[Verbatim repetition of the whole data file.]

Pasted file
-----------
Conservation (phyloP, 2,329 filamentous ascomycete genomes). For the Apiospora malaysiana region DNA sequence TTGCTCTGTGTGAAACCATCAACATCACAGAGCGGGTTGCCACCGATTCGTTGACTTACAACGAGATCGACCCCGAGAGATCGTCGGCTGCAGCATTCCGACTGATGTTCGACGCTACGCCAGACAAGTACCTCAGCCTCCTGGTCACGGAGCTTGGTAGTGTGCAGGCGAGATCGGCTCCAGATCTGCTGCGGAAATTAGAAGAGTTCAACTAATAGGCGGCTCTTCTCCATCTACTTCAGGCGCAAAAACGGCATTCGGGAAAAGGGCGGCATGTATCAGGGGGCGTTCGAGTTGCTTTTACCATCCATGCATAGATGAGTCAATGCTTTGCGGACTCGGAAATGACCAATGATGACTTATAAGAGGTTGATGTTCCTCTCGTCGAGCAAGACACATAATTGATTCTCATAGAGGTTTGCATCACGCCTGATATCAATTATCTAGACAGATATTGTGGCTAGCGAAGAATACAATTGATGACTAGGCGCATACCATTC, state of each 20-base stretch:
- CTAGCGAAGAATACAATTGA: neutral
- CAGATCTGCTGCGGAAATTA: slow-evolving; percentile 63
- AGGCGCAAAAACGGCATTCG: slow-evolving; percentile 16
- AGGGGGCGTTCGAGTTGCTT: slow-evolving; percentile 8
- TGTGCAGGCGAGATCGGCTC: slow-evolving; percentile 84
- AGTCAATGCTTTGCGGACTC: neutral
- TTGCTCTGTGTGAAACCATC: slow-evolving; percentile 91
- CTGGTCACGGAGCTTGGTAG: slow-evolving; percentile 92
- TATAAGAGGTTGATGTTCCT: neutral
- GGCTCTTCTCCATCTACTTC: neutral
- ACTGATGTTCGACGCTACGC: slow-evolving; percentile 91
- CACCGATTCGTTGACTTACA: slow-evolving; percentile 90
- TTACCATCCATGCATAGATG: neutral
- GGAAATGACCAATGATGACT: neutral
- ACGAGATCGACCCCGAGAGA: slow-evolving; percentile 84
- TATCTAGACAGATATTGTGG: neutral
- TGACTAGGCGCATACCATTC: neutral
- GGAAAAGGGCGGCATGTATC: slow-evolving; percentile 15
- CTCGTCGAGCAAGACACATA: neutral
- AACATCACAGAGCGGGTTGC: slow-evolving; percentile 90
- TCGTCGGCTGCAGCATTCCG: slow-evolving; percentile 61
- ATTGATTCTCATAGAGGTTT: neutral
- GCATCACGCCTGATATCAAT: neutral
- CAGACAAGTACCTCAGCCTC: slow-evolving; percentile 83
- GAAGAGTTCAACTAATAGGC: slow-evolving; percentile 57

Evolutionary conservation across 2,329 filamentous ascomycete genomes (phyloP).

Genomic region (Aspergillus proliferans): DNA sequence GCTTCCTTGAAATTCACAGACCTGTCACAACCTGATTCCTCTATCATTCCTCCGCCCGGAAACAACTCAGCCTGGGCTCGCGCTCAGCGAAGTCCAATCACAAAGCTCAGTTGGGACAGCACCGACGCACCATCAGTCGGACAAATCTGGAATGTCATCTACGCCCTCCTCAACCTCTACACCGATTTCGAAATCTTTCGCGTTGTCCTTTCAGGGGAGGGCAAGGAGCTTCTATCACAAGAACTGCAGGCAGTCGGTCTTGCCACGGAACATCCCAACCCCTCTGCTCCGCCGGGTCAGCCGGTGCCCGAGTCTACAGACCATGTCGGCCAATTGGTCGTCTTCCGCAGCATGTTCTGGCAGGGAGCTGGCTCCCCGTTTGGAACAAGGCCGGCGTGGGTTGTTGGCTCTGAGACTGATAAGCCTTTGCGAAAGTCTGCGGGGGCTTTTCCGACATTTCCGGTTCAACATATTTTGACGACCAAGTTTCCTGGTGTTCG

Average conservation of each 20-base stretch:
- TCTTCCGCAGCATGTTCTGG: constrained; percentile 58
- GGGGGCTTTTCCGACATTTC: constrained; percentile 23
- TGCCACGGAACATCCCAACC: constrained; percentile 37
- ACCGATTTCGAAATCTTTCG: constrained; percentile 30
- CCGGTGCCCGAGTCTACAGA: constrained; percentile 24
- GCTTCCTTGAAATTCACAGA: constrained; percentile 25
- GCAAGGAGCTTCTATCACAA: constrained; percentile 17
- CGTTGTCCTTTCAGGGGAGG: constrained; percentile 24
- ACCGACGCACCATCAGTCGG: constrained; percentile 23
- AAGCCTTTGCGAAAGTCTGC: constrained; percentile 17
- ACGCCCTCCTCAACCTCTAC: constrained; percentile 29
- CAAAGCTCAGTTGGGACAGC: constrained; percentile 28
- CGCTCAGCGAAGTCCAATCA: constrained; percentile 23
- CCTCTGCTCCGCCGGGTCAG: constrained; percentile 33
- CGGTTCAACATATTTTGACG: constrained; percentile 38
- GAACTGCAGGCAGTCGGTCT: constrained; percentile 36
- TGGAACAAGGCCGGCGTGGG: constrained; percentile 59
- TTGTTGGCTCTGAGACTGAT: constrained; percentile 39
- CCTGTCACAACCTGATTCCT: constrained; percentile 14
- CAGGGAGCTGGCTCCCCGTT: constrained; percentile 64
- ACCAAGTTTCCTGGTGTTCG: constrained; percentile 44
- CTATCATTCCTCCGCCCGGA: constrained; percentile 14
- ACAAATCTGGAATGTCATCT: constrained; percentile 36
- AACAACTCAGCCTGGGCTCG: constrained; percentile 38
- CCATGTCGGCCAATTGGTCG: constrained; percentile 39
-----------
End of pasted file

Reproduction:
Conservation (phyloP, 2,329 filamentous ascomycete genomes). For the Apiospora malaysiana region DNA sequence TTGCTCTGTGTGAAACCATCAACATCACAGAGCGGGTTGCCACCGATTCGTTGACTTACAACGAGATCGACCCCGAGAGATCGTCGGCTGCAGCATTCCGACTGATGTTCGACGCTACGCCAGACAAGTACCTCAGCCTCCTGGTCACGGAGCTTGGTAGTGTGCAGGCGAGATCGGCTCCAGATCTGCTGCGGAAATTAGAAGAGTTCAACTAATAGGCGGCTCTTCTCCATCTACTTCAGGCGCAAAAACGGCATTCGGGAAAAGGGCGGCATGTATCAGGGGGCGTTCGAGTTGCTTTTACCATCCATGCATAGATGAGTCAATGCTTTGCGGACTCGGAAATGACCAATGATGACTTATAAGAGGTTGATGTTCCTCTCGTCGAGCAAGACACATAATTGATTCTCATAGAGGTTTGCATCACGCCTGATATCAATTATCTAGACAGATATTGTGGCTAGCGAAGAATACAATTGATGACTAGGCGCATACCATTC, state of each 20-base stretch:
- CTAGCGAAGAATACAATTGA: neutral
- CAGATCTGCTGCGGAAATTA: slow-evolving; percentile 63
- AGGCGCAAAAACGGCATTCG: slow-evolving; percentile 16
- AGGGGGCGTTCGAGTTGCTT: slow-evolving; percentile 8
- TGTGCAGGCGAGATCGGCTC: slow-evolving; percentile 84
- AGTCAATGCTTTGCGGACTC: neutral
- TTGCTCTGTGTGAAACCATC: slow-evolving; percentile 91
- CTGGTCACGGAGCTTGGTAG: slow-evolving; percentile 92
- TATAAGAGGTTGATGTTCCT: neutral
- GGCTCTTCTCCATCTACTTC: neutral
- ACTGATGTTCGACGCTACGC: slow-evolving; percentile 91
- CACCGATTCGTTGACTTACA: slow-evolving; percentile 90
- TTACCATCCATGCATAGATG: neutral
- GGAAATGACCAATGATGACT: neutral
- ACGAGATCGACCCCGAGAGA: slow-evolving; percentile 84
- TATCTAGACAGATATTGTGG: neutral
- TGACTAGGCGCATACCATTC: neutral
- GGAAAAGGGCGGCATGTATC: slow-evolving; percentile 15
- CTCGTCGAGCAAGACACATA: neutral
- AACATCACAGAGCGGGTTGC: slow-evolving; percentile 90
- TCGTCGGCTGCAGCATTCCG: slow-evolving; percentile 61
- ATTGATTCTCATAGAGGTTT: neutral
- GCATCACGCCTGATATCAAT: neutral
- CAGACAAGTACCTCAGCCTC: slow-evolving; percentile 83
- GAAGAGTTCAACTAATAGGC: slow-evolving; percentile 57

Evolutionary conservation across 2,329 filamentous ascomycete genomes (phyloP).

Genomic region (Aspergillus proliferans): DNA sequence GCTTCCTTGAAATTCACAGACCTGTCACAACCTGATTCCTCTATCATTCCTCCGCCCGGAAACAACTCAGCCTGGGCTCGCGCTCAGCGAAGTCCAATCACAAAGCTCAGTTGGGACAGCACCGACGCACCATCAGTCGGACAAATCTGGAATGTCATCTACGCCCTCCTCAACCTCTACACCGATTTCGAAATCTTTCGCGTTGTCCTTTCAGGGGAGGGCAAGGAGCTTCTATCACAAGAACTGCAGGCAGTCGGTCTTGCCACGGAACATCCCAACCCCTCTGCTCCGCCGGGTCAGCCGGTGCCCGAGTCTACAGACCATGTCGGCCAATTGGTCGTCTTCCGCAGCATGTTCTGGCAGGGAGCTGGCTCCCCGTTTGGAACAAGGCCGGCGTGGGTTGTTGGCTCTGAGACTGATAAGCCTTTGCGAAAGTCTGCGGGGGCTTTTCCGACATTTCCGGTTCAACATATTTTGACGACCAAGTTTCCTGGTGTTCG

Average conservation of each 20-base stretch:
- TCTTCCGCAGCATGTTCTGG: constrained; percentile 58
- GGGGGCTTTTCCGACATTTC: constrained; percentile 23
- TGCCACGGAACATCCCAACC: constrained; percentile 37
- ACCGATTTCGAAATCTTTCG: constrained; percentile 30
- CCGGTGCCCGAGTCTACAGA: constrained; percentile 24
- GCTTCCTTGAAATTCACAGA: constrained; percentile 25
- GCAAGGAGCTTCTATCACAA: constrained; percentile 17
- CGTTGTCCTTTCAGGGGAGG: constrained; percentile 24
- ACCGACGCACCATCAGTCGG: constrained; percentile 23
- AAGCCTTTGCGAAAGTCTGC: constrained; percentile 17
- ACGCCCTCCTCAACCTCTAC: constrained; percentile 29
- CAAAGCTCAGTTGGGACAGC: constrained; percentile 28
- CGCTCAGCGAAGTCCAATCA: constrained; percentile 23
- CCTCTGCTCCGCCGGGTCAG: constrained; percentile 33
- CGGTTCAACATATTTTGACG: constrained; percentile 38
- GAACTGCAGGCAGTCGGTCT: constrained; percentile 36
- TGGAACAAGGCCGGCGTGGG: constrained; percentile 59
- TTGTTGGCTCTGAGACTGAT: constrained; percentile 39
- CCTGTCACAACCTGATTCCT: constrained; percentile 14
- CAGGGAGCTGGCTCCCCGTT: constrained; percentile 64
- ACCAAGTTTCCTGGTGTTCG: constrained; percentile 44
- CTATCATTCCTCCGCCCGGA: constrained; percentile 14
- ACAAATCTGGAATGTCATCT: constrained; percentile 36
- AACAACTCAGCCTGGGCTCG: constrained; percentile 38
- CCATGTCGGCCAATTGGTCG: constrained; percentile 39